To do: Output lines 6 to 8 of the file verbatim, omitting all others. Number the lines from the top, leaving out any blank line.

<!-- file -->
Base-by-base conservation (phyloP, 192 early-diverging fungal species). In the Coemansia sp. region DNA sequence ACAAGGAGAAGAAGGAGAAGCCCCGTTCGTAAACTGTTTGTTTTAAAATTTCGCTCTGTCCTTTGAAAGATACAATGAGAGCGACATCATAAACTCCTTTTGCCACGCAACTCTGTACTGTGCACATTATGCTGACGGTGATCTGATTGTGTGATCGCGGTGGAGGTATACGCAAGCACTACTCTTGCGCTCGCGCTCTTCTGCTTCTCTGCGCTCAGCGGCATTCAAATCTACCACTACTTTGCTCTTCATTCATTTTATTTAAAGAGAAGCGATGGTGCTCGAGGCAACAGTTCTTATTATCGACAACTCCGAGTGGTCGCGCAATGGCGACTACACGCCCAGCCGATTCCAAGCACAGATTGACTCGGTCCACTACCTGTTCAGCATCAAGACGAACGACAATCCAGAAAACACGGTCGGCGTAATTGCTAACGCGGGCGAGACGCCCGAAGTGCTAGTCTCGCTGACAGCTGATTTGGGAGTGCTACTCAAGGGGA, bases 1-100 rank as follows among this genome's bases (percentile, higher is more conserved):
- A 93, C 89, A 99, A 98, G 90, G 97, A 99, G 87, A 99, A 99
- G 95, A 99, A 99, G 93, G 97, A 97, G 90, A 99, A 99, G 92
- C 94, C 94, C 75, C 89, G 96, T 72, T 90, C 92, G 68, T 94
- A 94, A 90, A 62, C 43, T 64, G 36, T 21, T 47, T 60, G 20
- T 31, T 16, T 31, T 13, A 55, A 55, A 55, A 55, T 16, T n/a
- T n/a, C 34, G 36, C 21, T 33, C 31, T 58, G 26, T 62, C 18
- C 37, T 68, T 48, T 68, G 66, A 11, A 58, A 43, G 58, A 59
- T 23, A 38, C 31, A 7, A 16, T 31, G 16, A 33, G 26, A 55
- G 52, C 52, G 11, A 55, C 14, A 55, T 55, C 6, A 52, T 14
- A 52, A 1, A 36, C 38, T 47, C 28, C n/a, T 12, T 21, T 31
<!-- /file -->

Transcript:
- T 31, T 16, T 31, T 13, A 55, A 55, A 55, A 55, T 16, T n/a
- T n/a, C 34, G 36, C 21, T 33, C 31, T 58, G 26, T 62, C 18
- C 37, T 68, T 48, T 68, G 66, A 11, A 58, A 43, G 58, A 59